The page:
A positive and cleaner image is also important to entice talented young people to study leather, and join our industry. We should also recognize those leather training organizations that have programs in place to educate young fashion designers and stylists about the wonderful story of genuine leather, its unique performance and aesthetic properties, and how to work with it.

Now, to the IDENTITY of Leather and the IMAGE of the Industry, I am going to add INNOVATION in leather making.

3)”Innovation in Leather making“:

Innovation comes in different forms. It is not always the strong forces of “creative destruction” that can rapidly overturn the old ways and herald in the new. In my 25 years of leather industry experience, innovation has typically been incremental and adopted slowly. Machinery operates today on pretty much the same basic principles as two decades ago; but small design changes, introduction of electronics and computerized controls have resulted in great improvements. Chemical principles of making leather are essentially the same as years past; but the introduction of new products such as polymeric lubricants, stucco, new finishing technologies, have improved efficiency and performance. We have also seen improvements in waste treatment methods, tanning recipes, work practices, handling methods – these are all examples of continued creativity and innovation in the leather industry. The IULTCS this week will celebrate innovative solutions to problems, new ideas will come from lectures and personal interactions, and better understanding of our working materials and how to do things will evolve. Innovation drives efficiency, solves problems and opens new markets.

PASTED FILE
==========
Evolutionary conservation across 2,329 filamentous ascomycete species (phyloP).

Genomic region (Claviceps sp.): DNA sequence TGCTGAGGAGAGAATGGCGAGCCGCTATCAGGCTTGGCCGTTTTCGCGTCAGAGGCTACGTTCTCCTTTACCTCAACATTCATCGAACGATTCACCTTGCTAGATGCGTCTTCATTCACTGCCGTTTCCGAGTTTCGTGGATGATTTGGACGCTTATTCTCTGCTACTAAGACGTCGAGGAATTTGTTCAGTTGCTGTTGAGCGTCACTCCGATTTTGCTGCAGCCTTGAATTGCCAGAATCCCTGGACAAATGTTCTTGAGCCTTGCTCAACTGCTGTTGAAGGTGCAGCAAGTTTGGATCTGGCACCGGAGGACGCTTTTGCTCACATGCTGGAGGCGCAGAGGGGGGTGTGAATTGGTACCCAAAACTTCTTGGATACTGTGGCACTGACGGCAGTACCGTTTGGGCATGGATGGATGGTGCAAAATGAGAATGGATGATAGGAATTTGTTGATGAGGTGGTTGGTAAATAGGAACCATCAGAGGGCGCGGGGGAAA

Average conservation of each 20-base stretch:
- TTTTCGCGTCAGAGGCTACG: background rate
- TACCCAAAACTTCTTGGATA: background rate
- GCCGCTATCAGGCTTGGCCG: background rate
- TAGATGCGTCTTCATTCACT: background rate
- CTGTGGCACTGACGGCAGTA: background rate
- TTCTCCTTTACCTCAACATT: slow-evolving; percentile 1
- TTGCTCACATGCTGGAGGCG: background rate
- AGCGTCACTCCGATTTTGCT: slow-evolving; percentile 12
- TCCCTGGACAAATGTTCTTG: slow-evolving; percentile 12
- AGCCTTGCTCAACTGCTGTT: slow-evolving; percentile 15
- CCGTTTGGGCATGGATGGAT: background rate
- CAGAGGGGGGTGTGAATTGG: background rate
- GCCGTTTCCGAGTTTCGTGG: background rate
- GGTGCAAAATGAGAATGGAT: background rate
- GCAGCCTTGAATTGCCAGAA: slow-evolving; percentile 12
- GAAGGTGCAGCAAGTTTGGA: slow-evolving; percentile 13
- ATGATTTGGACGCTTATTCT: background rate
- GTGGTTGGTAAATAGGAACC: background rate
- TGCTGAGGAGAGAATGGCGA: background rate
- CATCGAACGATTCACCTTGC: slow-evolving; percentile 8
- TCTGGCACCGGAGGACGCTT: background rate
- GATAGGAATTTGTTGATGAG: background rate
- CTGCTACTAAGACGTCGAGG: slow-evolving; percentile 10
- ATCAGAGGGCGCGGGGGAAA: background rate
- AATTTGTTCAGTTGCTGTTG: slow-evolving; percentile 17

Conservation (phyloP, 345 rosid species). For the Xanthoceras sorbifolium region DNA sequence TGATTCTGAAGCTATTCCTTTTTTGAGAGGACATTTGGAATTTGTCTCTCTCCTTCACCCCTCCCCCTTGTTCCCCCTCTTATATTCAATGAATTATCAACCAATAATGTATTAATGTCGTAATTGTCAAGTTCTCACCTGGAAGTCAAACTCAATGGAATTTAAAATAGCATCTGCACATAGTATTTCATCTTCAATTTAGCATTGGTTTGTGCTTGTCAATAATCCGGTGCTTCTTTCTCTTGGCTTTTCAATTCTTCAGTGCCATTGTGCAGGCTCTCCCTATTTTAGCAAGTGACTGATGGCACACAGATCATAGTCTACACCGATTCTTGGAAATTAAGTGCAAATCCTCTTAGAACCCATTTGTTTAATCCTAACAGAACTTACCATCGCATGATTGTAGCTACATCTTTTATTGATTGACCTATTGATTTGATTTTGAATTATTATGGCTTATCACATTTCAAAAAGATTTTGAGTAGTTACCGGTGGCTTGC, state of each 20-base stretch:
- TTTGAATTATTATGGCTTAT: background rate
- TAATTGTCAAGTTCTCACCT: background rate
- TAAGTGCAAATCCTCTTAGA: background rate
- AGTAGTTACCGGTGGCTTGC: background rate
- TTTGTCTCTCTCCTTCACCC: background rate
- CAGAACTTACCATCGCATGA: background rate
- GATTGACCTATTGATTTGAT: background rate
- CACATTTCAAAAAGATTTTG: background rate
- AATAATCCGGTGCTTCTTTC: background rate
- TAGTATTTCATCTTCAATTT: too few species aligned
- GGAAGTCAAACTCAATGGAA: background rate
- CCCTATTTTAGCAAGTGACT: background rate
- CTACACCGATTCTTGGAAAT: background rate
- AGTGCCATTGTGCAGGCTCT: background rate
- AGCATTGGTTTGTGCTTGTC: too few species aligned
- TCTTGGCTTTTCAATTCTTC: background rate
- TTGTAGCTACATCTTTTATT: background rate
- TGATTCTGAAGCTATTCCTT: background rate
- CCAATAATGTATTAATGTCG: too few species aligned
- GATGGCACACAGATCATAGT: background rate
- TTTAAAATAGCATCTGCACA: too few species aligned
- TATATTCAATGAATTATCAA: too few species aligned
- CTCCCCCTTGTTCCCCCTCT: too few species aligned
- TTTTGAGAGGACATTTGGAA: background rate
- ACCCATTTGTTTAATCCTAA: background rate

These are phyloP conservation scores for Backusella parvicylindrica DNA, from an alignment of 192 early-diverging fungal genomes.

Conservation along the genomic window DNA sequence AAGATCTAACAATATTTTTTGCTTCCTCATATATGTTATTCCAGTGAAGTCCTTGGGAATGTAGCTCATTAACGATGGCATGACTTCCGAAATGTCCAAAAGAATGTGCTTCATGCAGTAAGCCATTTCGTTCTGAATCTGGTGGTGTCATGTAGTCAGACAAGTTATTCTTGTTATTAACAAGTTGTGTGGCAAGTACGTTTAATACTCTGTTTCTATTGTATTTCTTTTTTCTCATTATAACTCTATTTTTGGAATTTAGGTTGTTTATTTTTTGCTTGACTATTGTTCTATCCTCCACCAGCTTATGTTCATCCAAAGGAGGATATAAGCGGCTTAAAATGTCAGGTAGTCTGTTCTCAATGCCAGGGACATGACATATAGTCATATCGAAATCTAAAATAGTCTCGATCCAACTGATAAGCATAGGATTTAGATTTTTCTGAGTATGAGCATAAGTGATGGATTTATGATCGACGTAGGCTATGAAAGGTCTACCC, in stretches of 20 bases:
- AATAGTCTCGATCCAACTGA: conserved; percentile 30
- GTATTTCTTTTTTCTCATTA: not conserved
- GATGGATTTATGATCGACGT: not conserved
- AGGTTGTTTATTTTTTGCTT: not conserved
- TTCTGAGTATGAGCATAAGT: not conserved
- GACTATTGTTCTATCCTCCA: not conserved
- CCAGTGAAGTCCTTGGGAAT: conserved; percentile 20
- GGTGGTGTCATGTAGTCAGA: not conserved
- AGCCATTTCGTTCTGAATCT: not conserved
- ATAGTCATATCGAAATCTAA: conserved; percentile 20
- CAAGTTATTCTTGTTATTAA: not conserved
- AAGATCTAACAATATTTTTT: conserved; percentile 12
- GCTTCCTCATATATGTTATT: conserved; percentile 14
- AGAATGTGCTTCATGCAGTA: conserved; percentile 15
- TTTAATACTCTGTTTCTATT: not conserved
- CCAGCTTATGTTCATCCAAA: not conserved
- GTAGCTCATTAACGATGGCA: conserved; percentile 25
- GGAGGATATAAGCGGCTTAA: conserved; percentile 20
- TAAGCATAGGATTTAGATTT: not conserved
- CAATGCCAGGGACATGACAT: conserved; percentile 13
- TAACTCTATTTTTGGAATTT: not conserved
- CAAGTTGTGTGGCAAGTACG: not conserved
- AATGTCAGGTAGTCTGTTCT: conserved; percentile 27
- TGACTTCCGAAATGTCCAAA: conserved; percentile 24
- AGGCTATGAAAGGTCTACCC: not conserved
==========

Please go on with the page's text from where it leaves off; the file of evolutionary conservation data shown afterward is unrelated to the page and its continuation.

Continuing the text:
The IULTCS and its represented members are uniquely qualified to make major contributions in the area of Innovation, and this is the main reason we are here this week.

Beijing 0ctober 2009

Madam Zhang, Mr Su, Prof. Shi Bi and the rest of the organizing committee, we thank you for your hard work in preparation for this Olympics of leather technology. There is much significance surrounding this 30th IULTCS Global Congress. The first IULTCS Congress was held 60 years ago in Paris in 1949. During the 110-year history of our Union, this is only the second time that an IULTCS Congress will be held in Asia, and the first time in China. Today, China is a global leader in the production of leather, and her scientists and technicians make significant contributions toward the research and development of new technologies for leather manufacture. I ask that we focus this week on what I believe are three very important needs of our industry:

  • The Identity of Leather,
  • The Image of our Industry,
  • And Innovation in the leather making process

This is important to maintain value in our industry. Thank you.

Elton Hurlow

President – IULTCSOctober 2009